The Internet of Things is ready to take off in modern retail in the coming year, spurred by a growing connection to consumer payments.

Payments will bring Bluetooth Low Energy beacons, wireless technology, retailer apps and mobile wallets all together to work in the land of Internet-connected devices.

Many in the payments and location-based marketing industries are trying to "Uberize" their approach to payments and service by making the payment an almost invisible part of the consumer interaction (much like ride-sharing app Uber handles payments in the background of its service).

It won't be long before consumers will be able to preorder and pay for items with buttons embedded in their home appliances, eliminating the need to wait in line at a store, said Michael Martin, chief technology and chief information officer for nfrastructure, a New York-based company that helps retailers design, build and operate modern retail technology.

This reality is already creeping into some homes in the form of's Dash Buttons, which are WiFi-connected plastic buttons that can reorder a specific product, such as toilet paper, as soon as it is pressed.

"Brick-and-mortar retail will have to compete with those frictionless ways in which consumers can make purchases at home online or with Dash Buttons from Amazon," Martin said. "The Internet of Things raises the bar for brick and mortar retailers."

Merchants and technology providers immersed in location-based marketing understand that Bluetooth beacons, which are currently used to push offers to shoppers' mobile phones, will eventually be used to accept payments.

The advancement of the Internet of Things (IoT) brings the capture of payment credentials to the forefront of the retail purchase process, said Richard Crone, chief executive of San Carlos, Calif.-based payments consulting firm Crone Consulting LLC.

"Payment is now the starting point for a relationship with a service provider or retailer, whereas before, it was the conclusion of that relationship," Crone said. "IoT sets the stage for a new customer relationship management model."

The key to that model's success will be a retailer's ability to streamline the collection of consumer payment credentials, or encourage the easier process of integrating the accounts  consumers already use for mobile commerce and mobile wallets, Crone added. "You have to have a way to register and retain those credentials over time."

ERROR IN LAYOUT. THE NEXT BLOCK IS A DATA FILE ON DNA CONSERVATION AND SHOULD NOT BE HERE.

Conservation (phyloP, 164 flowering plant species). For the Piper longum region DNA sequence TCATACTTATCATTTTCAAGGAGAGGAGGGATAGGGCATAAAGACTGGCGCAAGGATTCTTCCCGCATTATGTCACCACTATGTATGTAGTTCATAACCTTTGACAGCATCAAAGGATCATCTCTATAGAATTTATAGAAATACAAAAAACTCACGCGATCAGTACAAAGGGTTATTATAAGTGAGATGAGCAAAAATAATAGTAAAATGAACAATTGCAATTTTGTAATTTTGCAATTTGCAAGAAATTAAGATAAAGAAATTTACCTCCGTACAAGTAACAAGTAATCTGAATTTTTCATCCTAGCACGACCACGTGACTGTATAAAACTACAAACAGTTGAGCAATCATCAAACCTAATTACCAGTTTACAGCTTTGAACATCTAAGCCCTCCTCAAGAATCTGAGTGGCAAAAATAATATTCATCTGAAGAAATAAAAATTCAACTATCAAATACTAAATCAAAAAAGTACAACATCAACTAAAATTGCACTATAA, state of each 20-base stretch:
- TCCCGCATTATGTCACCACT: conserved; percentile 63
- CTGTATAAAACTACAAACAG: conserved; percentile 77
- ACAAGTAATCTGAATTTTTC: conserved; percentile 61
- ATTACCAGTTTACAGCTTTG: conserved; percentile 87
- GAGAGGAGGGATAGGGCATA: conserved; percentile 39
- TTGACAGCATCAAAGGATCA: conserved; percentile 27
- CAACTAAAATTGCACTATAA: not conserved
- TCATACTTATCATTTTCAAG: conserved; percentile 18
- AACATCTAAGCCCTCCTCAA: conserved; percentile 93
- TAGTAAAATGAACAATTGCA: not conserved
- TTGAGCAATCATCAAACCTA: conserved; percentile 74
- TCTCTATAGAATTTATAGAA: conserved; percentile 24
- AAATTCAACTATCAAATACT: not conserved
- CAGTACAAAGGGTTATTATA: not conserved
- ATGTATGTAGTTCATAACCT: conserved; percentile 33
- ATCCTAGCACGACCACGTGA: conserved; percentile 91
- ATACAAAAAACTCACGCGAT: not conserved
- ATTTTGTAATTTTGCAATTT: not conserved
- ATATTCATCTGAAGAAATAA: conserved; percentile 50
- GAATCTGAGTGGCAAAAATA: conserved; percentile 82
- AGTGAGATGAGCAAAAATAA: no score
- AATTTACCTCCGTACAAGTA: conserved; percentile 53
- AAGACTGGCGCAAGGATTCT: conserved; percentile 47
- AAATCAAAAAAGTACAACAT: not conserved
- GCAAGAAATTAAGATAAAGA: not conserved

Beacons essentially operate like a sonar device to "ping" consumers carrying apps on their mobile phones capable of interacting with those beacons in the stores. They open the door to numerous scenarios in which consumers can decide to select and pay for an item through a phone's screen.

A sports arena could use beacons to contact attendees to upsell them to a better seat during the event, nfrastructure's Martin said. The potential for seat upgrades "might also be a reason to download the arena's or team's app because you get promotional prices on available seats," Martin said.

A similar concept for selling tickets at concert arenas was developed by Rik Blacow, a senior product and innovation analyst at Sage Pay, during Vocalink's 2014 ZappHack hackathon.

Grocery store operators who have an app with a customer loyalty card included could store a shopping list and use beacons to guide shoppers to each item, Martin said. The next step would be to add payments to that process.

"About five years ago, there was a trend at some supermarkets to let shoppers use an actual scanner to scan items as they placed them in baskets," Martin said. Those shoppers would put the scanner in a cradle at the point of sale and swipe a credit or debit card to complete the purchase.

"With mobile wallets and apps, you certainly don't need that personal scanner anymore," he said.

Ultimately, merchants want to keep close tabs on their customers to determine the best time to deliver targeted offers. In effect, many in location-based marketing view the consumer as a moving point of sale that can initiate a mobile purchase just about anywhere.

"The glue, or the foundation, and the one thing that is common across all of this will be the payments registration," Crone said. "You will see announcements in the first quarter of next year around Bluetooth LE from all of the legacy players, setting the stage for a new wave of embedded payments."

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